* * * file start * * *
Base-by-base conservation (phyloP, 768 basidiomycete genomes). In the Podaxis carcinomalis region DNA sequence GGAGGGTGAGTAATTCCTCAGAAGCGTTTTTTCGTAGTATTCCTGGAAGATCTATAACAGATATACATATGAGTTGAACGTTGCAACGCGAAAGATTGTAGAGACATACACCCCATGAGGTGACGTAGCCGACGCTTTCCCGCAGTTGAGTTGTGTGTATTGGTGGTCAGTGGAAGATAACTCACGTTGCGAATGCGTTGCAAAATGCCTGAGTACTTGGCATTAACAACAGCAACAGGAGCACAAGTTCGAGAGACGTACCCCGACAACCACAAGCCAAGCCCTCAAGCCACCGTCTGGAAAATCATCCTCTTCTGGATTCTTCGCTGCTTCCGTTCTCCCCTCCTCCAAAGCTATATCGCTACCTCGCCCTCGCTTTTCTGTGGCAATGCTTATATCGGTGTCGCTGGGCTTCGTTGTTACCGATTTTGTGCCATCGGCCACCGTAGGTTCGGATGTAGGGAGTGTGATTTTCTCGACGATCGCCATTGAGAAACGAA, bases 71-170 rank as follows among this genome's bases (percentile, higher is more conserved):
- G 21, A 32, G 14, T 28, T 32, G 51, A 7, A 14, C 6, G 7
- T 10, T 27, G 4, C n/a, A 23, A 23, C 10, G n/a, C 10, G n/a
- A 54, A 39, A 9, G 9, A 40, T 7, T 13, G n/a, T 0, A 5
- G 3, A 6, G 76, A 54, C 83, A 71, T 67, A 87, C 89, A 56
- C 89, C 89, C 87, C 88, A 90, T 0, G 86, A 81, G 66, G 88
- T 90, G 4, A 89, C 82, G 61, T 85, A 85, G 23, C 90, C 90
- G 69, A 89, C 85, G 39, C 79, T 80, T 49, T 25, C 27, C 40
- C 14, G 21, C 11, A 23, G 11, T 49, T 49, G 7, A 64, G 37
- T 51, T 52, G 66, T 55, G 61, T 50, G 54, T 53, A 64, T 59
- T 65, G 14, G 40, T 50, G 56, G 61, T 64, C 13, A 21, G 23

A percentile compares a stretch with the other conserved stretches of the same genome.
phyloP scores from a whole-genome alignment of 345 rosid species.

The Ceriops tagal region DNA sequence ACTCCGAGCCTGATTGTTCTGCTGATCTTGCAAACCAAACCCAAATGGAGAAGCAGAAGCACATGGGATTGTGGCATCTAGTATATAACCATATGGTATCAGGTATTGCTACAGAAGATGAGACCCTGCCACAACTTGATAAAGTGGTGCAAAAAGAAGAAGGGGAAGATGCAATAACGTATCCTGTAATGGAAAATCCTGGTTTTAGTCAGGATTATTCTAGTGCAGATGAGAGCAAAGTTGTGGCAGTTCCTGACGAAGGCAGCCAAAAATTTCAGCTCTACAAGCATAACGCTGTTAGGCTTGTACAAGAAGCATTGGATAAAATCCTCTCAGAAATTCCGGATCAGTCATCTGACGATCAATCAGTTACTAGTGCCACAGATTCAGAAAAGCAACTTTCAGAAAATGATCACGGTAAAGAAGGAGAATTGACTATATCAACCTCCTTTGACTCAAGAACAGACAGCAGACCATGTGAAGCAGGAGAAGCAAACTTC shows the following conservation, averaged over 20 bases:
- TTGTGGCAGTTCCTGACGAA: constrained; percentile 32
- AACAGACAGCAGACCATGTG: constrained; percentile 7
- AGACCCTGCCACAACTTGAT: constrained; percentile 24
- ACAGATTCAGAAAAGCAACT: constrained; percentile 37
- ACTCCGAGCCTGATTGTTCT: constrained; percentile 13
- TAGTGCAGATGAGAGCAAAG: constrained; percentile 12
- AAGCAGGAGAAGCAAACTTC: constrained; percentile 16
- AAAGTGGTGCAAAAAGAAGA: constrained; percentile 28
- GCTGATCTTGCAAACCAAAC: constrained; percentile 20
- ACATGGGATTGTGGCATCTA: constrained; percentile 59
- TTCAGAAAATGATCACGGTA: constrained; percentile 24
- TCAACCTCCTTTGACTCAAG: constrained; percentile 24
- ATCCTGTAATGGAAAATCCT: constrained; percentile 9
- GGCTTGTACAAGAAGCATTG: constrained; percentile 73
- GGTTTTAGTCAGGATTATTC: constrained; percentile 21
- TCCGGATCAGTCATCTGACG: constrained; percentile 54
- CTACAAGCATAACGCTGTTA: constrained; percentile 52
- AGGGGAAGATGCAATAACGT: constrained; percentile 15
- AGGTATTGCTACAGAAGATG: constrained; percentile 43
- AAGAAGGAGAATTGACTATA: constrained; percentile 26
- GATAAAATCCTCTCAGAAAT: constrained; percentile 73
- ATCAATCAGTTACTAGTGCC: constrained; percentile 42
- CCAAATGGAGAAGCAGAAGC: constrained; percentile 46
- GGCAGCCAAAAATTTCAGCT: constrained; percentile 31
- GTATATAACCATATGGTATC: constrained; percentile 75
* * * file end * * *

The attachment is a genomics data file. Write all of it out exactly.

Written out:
Base-by-base conservation (phyloP, 768 basidiomycete genomes). In the Podaxis carcinomalis region DNA sequence GGAGGGTGAGTAATTCCTCAGAAGCGTTTTTTCGTAGTATTCCTGGAAGATCTATAACAGATATACATATGAGTTGAACGTTGCAACGCGAAAGATTGTAGAGACATACACCCCATGAGGTGACGTAGCCGACGCTTTCCCGCAGTTGAGTTGTGTGTATTGGTGGTCAGTGGAAGATAACTCACGTTGCGAATGCGTTGCAAAATGCCTGAGTACTTGGCATTAACAACAGCAACAGGAGCACAAGTTCGAGAGACGTACCCCGACAACCACAAGCCAAGCCCTCAAGCCACCGTCTGGAAAATCATCCTCTTCTGGATTCTTCGCTGCTTCCGTTCTCCCCTCCTCCAAAGCTATATCGCTACCTCGCCCTCGCTTTTCTGTGGCAATGCTTATATCGGTGTCGCTGGGCTTCGTTGTTACCGATTTTGTGCCATCGGCCACCGTAGGTTCGGATGTAGGGAGTGTGATTTTCTCGACGATCGCCATTGAGAAACGAA, bases 71-170 rank as follows among this genome's bases (percentile, higher is more conserved):
- G 21, A 32, G 14, T 28, T 32, G 51, A 7, A 14, C 6, G 7
- T 10, T 27, G 4, C n/a, A 23, A 23, C 10, G n/a, C 10, G n/a
- A 54, A 39, A 9, G 9, A 40, T 7, T 13, G n/a, T 0, A 5
- G 3, A 6, G 76, A 54, C 83, A 71, T 67, A 87, C 89, A 56
- C 89, C 89, C 87, C 88, A 90, T 0, G 86, A 81, G 66, G 88
- T 90, G 4, A 89, C 82, G 61, T 85, A 85, G 23, C 90, C 90
- G 69, A 89, C 85, G 39, C 79, T 80, T 49, T 25, C 27, C 40
- C 14, G 21, C 11, A 23, G 11, T 49, T 49, G 7, A 64, G 37
- T 51, T 52, G 66, T 55, G 61, T 50, G 54, T 53, A 64, T 59
- T 65, G 14, G 40, T 50, G 56, G 61, T 64, C 13, A 21, G 23

A percentile compares a stretch with the other conserved stretches of the same genome.
phyloP scores from a whole-genome alignment of 345 rosid species.

The Ceriops tagal region DNA sequence ACTCCGAGCCTGATTGTTCTGCTGATCTTGCAAACCAAACCCAAATGGAGAAGCAGAAGCACATGGGATTGTGGCATCTAGTATATAACCATATGGTATCAGGTATTGCTACAGAAGATGAGACCCTGCCACAACTTGATAAAGTGGTGCAAAAAGAAGAAGGGGAAGATGCAATAACGTATCCTGTAATGGAAAATCCTGGTTTTAGTCAGGATTATTCTAGTGCAGATGAGAGCAAAGTTGTGGCAGTTCCTGACGAAGGCAGCCAAAAATTTCAGCTCTACAAGCATAACGCTGTTAGGCTTGTACAAGAAGCATTGGATAAAATCCTCTCAGAAATTCCGGATCAGTCATCTGACGATCAATCAGTTACTAGTGCCACAGATTCAGAAAAGCAACTTTCAGAAAATGATCACGGTAAAGAAGGAGAATTGACTATATCAACCTCCTTTGACTCAAGAACAGACAGCAGACCATGTGAAGCAGGAGAAGCAAACTTC shows the following conservation, averaged over 20 bases:
- TTGTGGCAGTTCCTGACGAA: constrained; percentile 32
- AACAGACAGCAGACCATGTG: constrained; percentile 7
- AGACCCTGCCACAACTTGAT: constrained; percentile 24
- ACAGATTCAGAAAAGCAACT: constrained; percentile 37
- ACTCCGAGCCTGATTGTTCT: constrained; percentile 13
- TAGTGCAGATGAGAGCAAAG: constrained; percentile 12
- AAGCAGGAGAAGCAAACTTC: constrained; percentile 16
- AAAGTGGTGCAAAAAGAAGA: constrained; percentile 28
- GCTGATCTTGCAAACCAAAC: constrained; percentile 20
- ACATGGGATTGTGGCATCTA: constrained; percentile 59
- TTCAGAAAATGATCACGGTA: constrained; percentile 24
- TCAACCTCCTTTGACTCAAG: constrained; percentile 24
- ATCCTGTAATGGAAAATCCT: constrained; percentile 9
- GGCTTGTACAAGAAGCATTG: constrained; percentile 73
- GGTTTTAGTCAGGATTATTC: constrained; percentile 21
- TCCGGATCAGTCATCTGACG: constrained; percentile 54
- CTACAAGCATAACGCTGTTA: constrained; percentile 52
- AGGGGAAGATGCAATAACGT: constrained; percentile 15
- AGGTATTGCTACAGAAGATG: constrained; percentile 43
- AAGAAGGAGAATTGACTATA: constrained; percentile 26
- GATAAAATCCTCTCAGAAAT: constrained; percentile 73
- ATCAATCAGTTACTAGTGCC: constrained; percentile 42
- CCAAATGGAGAAGCAGAAGC: constrained; percentile 46
- GGCAGCCAAAAATTTCAGCT: constrained; percentile 31
- GTATATAACCATATGGTATC: constrained; percentile 75